In Foy, the trial court sustained demurrers without leave to amend as to all causes of action. The Court of Appeal reversed only as to the mother's cause of action. Consistent with Stills, in which the court was unwilling to expand recognition of preconception torts where a critical element was lacking, the Foy court affirmed as to the child's cause of action, since he failed to allege any legally cognizable injury. (Ibid.) Moreover, inasmuch as precedent in California “wrongful life” cases recognized claims against health care providers for negligent preconception genetic counseling, the Foy court found they provided little guidance in determining the scope of the duty owed to minor plaintiff by defendant under the facts presented.
Just as the Foy court denied plaintiff's claim due to an absence of actual injury, the court in Simmons v. West Covina Medical Clinic (1989) 212 Cal.App.3d 696, 699, 260 Cal.Rptr. 772, refused to permit plaintiff's “wrongful life” case to proceed in the absence of proximate cause. Simmons involved a claim by a mother and her son for “wrongful birth” and “wrongful life” resulting from the son's affliction with Down's Syndrome. The complaint alleged that defendants negligently failed to provide Mrs. Simmons with appropriate genetic testing, thus denying her the opportunity to discover the genetic defect in her unborn child and to terminate the pregnancy. The appellate court affirmed the granting of defendant's motion for summary judgment on the issue of proximate cause, since the genetic test provided only a 20 percent probability of detecting the risk of Down's Syndrome, as distinguished from the “reasonable degree of medical certainty” established in Curlender. (Ibid.)
The Simmons court recited the commonly accepted elements of a negligence action (including duty and its violation), pointing out that the sole element in dispute was that of proximate cause. (Id., at p. 702, 260 Cal.Rptr. 772.) So stating, it refused to “expand the circle of liability by abandoning established tort law principles of causation where there is only a mere possibility of detecting the genetic defect.” (Id., at p. 706, 260 Cal.Rptr. 772.) The court held: “Under the facts of this case, we decline to establish a more lenient standard of causation. To do so would be contrary to sound logic, legal precedent, and public policy․ [¶] ․ We do not wish to intrude upon the Legislature's task of weighing such matters of public policy, and leave to it the function of deciding whether to provide a remedy for those genetically defective children and their parents who are unable to prove to a reasonable medical certainty that medical negligence deprived the mother of the chance to terminate her pregnancy.” (Id., at pp. 705–706, 260 Cal.Rptr. 772.)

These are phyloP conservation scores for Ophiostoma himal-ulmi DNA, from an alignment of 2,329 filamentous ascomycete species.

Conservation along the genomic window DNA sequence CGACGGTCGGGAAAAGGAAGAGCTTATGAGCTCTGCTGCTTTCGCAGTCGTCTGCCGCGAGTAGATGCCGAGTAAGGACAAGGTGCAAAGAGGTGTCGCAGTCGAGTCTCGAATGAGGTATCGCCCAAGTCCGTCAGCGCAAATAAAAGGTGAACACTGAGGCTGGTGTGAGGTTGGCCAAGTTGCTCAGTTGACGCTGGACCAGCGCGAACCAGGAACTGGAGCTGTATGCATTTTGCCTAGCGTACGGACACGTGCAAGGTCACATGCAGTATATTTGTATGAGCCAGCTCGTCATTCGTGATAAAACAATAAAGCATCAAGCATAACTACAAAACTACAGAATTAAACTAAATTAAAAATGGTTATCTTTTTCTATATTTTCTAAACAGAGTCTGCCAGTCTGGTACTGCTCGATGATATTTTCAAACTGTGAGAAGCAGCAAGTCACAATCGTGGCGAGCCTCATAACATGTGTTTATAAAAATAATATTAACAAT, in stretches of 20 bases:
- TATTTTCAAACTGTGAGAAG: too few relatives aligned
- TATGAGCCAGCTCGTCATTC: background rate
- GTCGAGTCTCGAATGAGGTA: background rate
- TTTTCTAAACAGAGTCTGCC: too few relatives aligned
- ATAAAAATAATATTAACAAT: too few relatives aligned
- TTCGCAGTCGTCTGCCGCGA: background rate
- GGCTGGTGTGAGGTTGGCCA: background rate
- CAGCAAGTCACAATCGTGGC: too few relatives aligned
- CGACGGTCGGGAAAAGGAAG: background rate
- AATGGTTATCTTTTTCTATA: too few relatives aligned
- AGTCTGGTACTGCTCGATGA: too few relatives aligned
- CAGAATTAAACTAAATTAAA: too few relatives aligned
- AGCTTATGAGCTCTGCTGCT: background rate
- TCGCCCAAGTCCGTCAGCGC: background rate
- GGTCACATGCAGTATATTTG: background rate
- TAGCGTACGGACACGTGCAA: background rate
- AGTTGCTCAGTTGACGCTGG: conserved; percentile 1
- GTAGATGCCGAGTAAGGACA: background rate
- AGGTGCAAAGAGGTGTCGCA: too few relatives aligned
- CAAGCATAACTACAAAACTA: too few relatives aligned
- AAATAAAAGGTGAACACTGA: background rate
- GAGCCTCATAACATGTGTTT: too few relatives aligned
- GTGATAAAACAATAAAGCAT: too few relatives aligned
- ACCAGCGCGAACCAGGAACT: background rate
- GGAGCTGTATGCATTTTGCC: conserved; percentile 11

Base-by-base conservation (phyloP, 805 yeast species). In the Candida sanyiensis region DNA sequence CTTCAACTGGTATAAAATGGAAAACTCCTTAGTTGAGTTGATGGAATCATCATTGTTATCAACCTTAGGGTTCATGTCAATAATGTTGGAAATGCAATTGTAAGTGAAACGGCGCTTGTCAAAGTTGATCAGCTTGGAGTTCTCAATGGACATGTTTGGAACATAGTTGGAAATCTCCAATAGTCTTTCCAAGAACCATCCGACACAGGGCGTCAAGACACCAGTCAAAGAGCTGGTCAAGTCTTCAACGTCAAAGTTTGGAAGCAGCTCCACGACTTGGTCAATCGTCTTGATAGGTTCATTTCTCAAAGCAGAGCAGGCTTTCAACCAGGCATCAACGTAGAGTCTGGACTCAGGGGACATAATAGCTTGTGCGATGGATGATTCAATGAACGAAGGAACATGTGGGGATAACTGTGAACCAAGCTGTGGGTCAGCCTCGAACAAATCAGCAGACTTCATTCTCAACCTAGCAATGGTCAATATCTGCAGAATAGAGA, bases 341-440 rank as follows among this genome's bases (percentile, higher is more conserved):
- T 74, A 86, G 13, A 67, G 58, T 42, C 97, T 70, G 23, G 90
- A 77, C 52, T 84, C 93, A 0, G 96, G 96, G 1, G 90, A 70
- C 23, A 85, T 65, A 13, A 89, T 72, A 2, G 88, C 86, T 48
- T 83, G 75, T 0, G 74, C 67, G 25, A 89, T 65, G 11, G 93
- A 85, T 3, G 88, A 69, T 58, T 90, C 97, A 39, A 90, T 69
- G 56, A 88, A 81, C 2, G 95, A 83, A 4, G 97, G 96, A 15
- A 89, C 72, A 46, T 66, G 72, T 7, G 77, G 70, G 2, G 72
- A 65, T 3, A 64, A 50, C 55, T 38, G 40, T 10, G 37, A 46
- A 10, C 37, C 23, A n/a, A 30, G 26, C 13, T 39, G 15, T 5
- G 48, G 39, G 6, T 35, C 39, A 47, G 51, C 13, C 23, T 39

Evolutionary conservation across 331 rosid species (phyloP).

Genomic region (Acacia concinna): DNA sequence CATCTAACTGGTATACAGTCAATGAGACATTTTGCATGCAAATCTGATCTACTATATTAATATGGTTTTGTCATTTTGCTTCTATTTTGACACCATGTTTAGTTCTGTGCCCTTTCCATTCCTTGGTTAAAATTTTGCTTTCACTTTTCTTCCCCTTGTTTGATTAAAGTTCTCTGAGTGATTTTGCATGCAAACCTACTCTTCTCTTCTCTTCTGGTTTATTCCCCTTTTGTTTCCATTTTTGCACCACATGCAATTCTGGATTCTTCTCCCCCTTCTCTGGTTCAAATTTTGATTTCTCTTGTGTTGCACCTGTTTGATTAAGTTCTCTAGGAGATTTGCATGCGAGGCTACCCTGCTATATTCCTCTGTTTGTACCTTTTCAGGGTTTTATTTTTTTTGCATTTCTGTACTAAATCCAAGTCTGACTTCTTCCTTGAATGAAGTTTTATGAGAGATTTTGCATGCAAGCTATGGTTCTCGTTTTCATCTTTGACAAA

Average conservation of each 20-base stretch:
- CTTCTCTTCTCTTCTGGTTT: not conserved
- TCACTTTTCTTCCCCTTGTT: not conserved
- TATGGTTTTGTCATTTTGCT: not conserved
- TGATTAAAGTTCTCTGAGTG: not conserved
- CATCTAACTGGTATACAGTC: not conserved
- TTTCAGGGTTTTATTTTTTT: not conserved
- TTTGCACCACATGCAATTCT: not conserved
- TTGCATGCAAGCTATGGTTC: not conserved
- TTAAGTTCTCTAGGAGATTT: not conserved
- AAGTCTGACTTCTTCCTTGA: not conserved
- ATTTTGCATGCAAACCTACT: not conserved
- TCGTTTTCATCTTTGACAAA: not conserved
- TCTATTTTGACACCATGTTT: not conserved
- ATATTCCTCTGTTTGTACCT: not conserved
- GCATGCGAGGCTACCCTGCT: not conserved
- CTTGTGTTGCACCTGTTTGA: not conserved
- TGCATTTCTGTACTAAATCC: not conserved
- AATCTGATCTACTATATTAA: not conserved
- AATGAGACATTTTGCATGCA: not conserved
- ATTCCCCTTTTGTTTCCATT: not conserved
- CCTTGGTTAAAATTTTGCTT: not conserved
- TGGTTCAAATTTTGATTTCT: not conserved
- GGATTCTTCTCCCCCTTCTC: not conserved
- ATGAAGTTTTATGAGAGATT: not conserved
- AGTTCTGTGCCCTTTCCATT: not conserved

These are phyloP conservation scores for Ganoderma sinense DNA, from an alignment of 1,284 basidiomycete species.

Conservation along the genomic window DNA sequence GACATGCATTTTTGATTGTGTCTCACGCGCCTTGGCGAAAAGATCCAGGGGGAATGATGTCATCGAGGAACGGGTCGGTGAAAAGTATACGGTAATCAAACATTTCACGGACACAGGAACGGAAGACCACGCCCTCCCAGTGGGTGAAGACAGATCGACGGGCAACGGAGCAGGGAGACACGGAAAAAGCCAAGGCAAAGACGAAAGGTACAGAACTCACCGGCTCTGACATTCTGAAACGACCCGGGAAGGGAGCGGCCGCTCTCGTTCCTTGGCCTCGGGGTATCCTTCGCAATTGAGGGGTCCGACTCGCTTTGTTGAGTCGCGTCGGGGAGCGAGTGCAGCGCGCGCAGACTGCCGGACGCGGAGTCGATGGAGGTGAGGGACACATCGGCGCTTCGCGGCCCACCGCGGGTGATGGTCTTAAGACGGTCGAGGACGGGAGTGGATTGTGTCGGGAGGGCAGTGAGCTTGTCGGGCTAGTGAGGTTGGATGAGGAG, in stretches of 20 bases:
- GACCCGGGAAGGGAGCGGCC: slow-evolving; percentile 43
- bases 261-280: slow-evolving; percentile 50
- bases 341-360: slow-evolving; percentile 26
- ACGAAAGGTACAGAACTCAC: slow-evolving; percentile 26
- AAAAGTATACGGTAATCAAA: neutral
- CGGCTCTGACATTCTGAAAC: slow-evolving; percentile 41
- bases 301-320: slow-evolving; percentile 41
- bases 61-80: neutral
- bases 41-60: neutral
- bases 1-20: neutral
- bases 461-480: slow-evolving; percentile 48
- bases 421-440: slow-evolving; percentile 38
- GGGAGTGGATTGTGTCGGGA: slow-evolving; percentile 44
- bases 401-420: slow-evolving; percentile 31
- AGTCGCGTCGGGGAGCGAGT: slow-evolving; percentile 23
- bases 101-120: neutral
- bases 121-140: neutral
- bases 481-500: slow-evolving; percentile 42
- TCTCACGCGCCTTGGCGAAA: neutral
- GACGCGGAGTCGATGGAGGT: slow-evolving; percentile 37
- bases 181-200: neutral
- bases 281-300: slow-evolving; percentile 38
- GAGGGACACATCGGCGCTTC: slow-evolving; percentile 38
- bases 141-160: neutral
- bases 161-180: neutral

Both Simmons and Foy make clear that a claim for preconception negligence will fail, unless it satisfies all elements of an ordinary negligence cause of action. A similar result was reached in Munro v. Regents of University of California (1989) 215 Cal.App.3d 977, 263 Cal.Rptr. 878, where this court held a doctor did not owe a legal duty to recommend Tay Sachs testing when no risk was indicated, and thereupon dismissed plaintiff's claim for preconception negligence. Plaintiffs, a married couple and their son (born with Tay Sachs disease), sued defendant for medical malpractice and infliction of emotional distress as a result of defendant's failure to recommend the genetic testing. In its decision, this court affirmed the trial court's entry of summary judgment in favor of defendant on various medical grounds, including the fact that neither of the Munro's had indicated they were of Jewish heritage and, therefore, appeared to pose no foreseeable risk. (Id., at p. 989, 263 Cal.Rptr. 878.)
In each of the above cases, the prevailing principle is clear. A special relationship between physician and patient may, in certain circumstances where the conduct is directly related to the resulting pregnancy and birth, give rise to a duty to the subsequently conceived child. Unlike in the present case, the defendants held liable in those cases were health care providers who were retained to provide genetic counseling to the respective parents. Understandably, their negligence in performing that function led the courts to recognize a duty owed to the foreseeably impaired children. Those defendants were specifically consulted for conception and pregnancy related purposes, and the parents relied on the doctors' advice in deciding whether to conceive a child or to terminate a pregnancy.
Whereas in California medical malpractice is a tort which arises out of the special physician/patient relationship (see, Harding v. Liberty Hospital Corp. (1918) 177 Cal. 520, 522–524, 171 P. 98), no such relationship exists between motorists. The physician/patient relationship generally, though not necessarily, arises out of an express contract which gives rise to a “definite” legal duty sounding in tort. (Ibid.) By this contract, the doctor impliedly warrants competency by undertaking to act as the physician, and render medical care and advice. Where that advice and care is directly related to the delivery of a healthy child, that child is tantamount to a foreseeable third party beneficiary of that contract to whom the courts have found that a duty of care is owed.